Over the years I have found different websites, services as well as techniques that have helped me run a more efficient service for my brides and grooms. For the next few weeks I will be posting additional information to help other photographers who may be interested in improving their photography or workflow. Feel free to ask any questions in the comment are below and I will do my best to respond!
Over on the FAQ Page, among other things, you will find a list of different pieces of equipment I use on a wedding day. You’ll see that there are a whole range of lenses from primes to zooms to wide angles but I wanted to use this post to talk about what lenses I use for family portraits. The lens of choice given the available space is the Nikon 85mm 1.4. Not only is it sharp, but the 1.4 aperture allows in plenty of available light while blurring out the background to help eliminate distracting background. The only downside to this lens is that you need to back up a bit to fit everyone into the picture, especially for full length portraits. If you are taking pictures in a smaller room, it may only work for a waist-up picture or not at all. If the group is larger and in a smaller room I will often use my Nikon 50mm 1.4 since I can still blur out the background a little, but there is a tradeoff. It will not eliminate as much of the background since it has a wider field of view. Take a look at this graphic example for instance:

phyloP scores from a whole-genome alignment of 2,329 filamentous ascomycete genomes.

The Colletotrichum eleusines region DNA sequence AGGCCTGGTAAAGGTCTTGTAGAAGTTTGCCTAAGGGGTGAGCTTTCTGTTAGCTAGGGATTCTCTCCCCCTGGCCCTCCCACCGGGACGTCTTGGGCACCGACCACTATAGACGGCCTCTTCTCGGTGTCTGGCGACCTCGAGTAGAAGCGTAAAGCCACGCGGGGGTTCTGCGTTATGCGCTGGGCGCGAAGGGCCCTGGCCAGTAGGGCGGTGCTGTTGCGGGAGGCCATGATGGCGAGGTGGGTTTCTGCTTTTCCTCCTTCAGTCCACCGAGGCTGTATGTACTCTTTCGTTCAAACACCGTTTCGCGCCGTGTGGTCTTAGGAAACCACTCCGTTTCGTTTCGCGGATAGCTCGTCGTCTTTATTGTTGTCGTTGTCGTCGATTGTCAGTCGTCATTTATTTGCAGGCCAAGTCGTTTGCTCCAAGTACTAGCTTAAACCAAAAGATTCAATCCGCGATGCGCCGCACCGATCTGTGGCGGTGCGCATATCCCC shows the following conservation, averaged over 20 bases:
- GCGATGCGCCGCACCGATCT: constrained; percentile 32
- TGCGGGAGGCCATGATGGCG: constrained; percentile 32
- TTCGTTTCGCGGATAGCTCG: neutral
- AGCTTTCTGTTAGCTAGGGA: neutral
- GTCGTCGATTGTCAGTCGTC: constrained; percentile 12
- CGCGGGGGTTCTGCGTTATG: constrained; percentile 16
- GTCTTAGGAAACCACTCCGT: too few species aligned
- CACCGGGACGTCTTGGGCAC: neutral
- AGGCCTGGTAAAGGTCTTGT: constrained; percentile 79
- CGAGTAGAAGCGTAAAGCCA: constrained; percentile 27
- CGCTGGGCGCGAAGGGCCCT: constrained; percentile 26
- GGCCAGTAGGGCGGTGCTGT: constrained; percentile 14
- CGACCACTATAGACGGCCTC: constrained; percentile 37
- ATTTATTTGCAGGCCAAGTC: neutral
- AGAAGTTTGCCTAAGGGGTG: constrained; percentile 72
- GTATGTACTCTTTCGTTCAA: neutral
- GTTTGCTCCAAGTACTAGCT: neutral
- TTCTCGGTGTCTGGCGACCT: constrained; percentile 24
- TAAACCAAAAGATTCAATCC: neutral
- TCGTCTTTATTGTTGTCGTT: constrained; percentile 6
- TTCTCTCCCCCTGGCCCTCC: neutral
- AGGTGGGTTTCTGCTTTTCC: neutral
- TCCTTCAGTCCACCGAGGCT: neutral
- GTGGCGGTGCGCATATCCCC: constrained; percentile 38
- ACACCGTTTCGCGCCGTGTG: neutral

Image from http://thehdrimage.com/
The picture below is a great example showing how the two lenses compare in a real-life situation. Just a little background on the setup; Melanie and Adam were married on a day with 95+ degree weather, in NYC. Because of this we took as many portraits as we could indoors to keep everyone comfortable, which meant we had to work within the limitations of the rooms and their sizes.
The shot on the left was the first one I took using the 50mm lens because I had just taken a portrait of a larger group, but I did not like how the objects above the bookshelves distracted from the subjects. For the second photograph, shown on the right, I switched over to my 85mm and backed up as far as I could, from my memory my back was against the opposite wall. Melanie and her family did not move from their spot between pictures, but as you can see there is a big difference in what is shown in the background, and this is because the 85mm has a narrower field of view making for a much nicer portrait composition.